My Gallipoli gets rave review in The Australian

"My Gallipoli" reviewed by Stephen Romei in The Weekend Australian, April 25, 2015.

Ruth's new book My Gallipoli was reviewed in The Weekend Australian on Anzac Day, recommended as one of the best books on the subject for children.

"Ruth Starke’s My Gallipoli, a collaboration with celebrated Australian artist Robert Hannaford, is the most sophisticated and complete of the books discussed here. It’s longer at 48 pages (the others are 32) and contains more text, so is aimed at the 10-plus age group — though there’s no reason for younger children not to read it. They will learn a lot if they do.

"On the opening page we meet Adil Sakin, a Turkish shepherd. It is November 1914. Within weeks he will be a soldier. “It sounds more exciting than looking after sheep, and of course I want to defend our village and my country. This land has belonged to us for hundreds of years and we will fight for it. This Peninsula is my Gelibolu.’’ So from the outset we hear the Turkish side of the story, which is important I think. Later we meet Turkish soldiers and their revered commander, Lieutenant-Colonel Mustafa Kemal. There’s no political message, just a fair account of the war from both sides.


"This richly detailed book covers the action of the campaign and the participants. We hear the stories of Australian, New Zealand and Turkish soldiers, nurses, chaplains, Gurkha and Aboriginal troops, Indian Mule Cart Corps drivers, war artists and war correspondents. We meet Charles Bean, George Lambert and sniper Billy Sing. The devastating losses inflicted on New Zealand troops at Chunuk Bair in August 1915 receive lengthy treatment: “The earth was red with blood.’’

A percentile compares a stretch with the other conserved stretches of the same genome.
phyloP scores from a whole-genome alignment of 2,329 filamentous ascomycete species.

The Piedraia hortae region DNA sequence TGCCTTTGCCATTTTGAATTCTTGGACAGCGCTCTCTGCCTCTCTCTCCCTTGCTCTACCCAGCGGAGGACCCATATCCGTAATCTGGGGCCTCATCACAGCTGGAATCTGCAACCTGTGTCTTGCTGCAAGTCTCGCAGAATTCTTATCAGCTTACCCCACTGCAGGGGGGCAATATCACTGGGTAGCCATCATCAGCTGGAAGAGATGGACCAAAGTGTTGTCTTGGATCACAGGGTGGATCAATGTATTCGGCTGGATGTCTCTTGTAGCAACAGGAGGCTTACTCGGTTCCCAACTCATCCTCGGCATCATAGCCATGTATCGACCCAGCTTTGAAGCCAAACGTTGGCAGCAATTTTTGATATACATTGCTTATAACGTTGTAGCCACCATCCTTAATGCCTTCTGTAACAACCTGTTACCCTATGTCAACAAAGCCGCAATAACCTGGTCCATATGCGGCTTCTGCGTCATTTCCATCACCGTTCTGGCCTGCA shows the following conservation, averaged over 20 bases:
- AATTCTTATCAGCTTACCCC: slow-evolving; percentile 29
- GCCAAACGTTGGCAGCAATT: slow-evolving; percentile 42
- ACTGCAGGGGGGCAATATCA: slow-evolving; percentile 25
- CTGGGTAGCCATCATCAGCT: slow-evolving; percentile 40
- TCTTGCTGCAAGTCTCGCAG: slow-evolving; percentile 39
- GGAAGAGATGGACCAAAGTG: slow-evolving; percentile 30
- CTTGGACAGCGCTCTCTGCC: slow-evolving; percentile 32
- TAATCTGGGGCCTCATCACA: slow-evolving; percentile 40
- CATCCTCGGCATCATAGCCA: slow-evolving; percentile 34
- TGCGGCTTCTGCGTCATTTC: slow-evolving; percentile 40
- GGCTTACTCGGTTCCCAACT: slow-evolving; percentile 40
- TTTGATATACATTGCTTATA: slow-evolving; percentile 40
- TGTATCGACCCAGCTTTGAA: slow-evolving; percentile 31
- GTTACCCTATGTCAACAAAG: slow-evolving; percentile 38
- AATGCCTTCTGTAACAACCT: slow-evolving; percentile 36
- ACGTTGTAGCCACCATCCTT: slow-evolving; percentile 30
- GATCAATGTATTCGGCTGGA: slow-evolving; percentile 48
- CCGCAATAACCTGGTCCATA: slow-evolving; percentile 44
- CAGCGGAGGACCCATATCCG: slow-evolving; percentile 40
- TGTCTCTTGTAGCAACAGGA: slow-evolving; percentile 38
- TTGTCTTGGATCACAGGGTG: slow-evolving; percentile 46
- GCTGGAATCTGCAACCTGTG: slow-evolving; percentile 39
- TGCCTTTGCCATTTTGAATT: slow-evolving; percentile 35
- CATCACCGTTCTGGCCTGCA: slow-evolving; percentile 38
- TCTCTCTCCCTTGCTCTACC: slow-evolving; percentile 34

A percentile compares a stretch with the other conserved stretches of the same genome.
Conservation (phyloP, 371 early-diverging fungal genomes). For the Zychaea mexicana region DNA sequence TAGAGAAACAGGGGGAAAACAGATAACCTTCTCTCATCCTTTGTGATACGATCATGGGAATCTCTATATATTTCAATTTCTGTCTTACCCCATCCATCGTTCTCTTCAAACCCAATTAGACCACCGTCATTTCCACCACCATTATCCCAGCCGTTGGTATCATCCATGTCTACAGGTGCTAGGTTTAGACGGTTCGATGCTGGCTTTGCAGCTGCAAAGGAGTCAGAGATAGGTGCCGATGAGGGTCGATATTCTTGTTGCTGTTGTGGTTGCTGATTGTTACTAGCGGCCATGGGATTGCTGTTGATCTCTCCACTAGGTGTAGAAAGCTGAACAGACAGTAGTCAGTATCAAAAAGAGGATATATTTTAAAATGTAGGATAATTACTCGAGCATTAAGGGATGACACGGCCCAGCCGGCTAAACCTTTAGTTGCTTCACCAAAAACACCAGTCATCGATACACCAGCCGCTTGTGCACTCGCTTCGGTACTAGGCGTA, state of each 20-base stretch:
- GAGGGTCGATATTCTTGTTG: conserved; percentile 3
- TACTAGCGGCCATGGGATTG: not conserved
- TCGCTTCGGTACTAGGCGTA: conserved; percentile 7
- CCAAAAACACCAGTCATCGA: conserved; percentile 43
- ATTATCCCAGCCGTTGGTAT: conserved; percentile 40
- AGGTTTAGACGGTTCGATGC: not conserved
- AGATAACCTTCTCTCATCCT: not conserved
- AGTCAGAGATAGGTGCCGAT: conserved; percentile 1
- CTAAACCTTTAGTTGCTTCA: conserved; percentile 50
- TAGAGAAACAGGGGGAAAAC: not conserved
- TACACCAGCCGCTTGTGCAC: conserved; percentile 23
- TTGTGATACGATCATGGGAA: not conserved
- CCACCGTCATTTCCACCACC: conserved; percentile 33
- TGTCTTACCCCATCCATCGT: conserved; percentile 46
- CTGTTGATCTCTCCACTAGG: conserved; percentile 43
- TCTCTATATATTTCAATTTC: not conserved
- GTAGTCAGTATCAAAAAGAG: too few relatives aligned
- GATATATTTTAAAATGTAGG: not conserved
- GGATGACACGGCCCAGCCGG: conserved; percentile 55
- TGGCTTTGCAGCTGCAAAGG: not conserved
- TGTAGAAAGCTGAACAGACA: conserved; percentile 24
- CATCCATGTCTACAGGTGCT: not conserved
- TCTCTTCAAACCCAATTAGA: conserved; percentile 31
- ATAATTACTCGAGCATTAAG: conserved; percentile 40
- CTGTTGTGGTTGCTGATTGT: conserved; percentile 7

"Each story ends with a version of the refrain, 'This is my Gallipoli.' Hannaford’s beautiful artworks add a dimension of their own, one that deepens the text. His portrait of fresh-faced, half-smiling Sing is a superb example. It’s based on the well-known photograph of the part-Chinese soldier. Look closely and you see something uncertain behind those eagle eyes.

"My Gallipoli extends the story to its aftermath, including the gruesome work of the Graves Registration Unit.'At first I thought the land was covered with a layer of melting snow,' says Lieutenant Cyril Hughes. 'And then we approached and saw that over the former trenches lay the bare white bones of those who had fought and fallen there three years ago. In ­places the bones were so thickly spread we had to tread on them as we passed,'."

To read the full article, click here.

To read more about My Gallipoli, including more reviews, click here.

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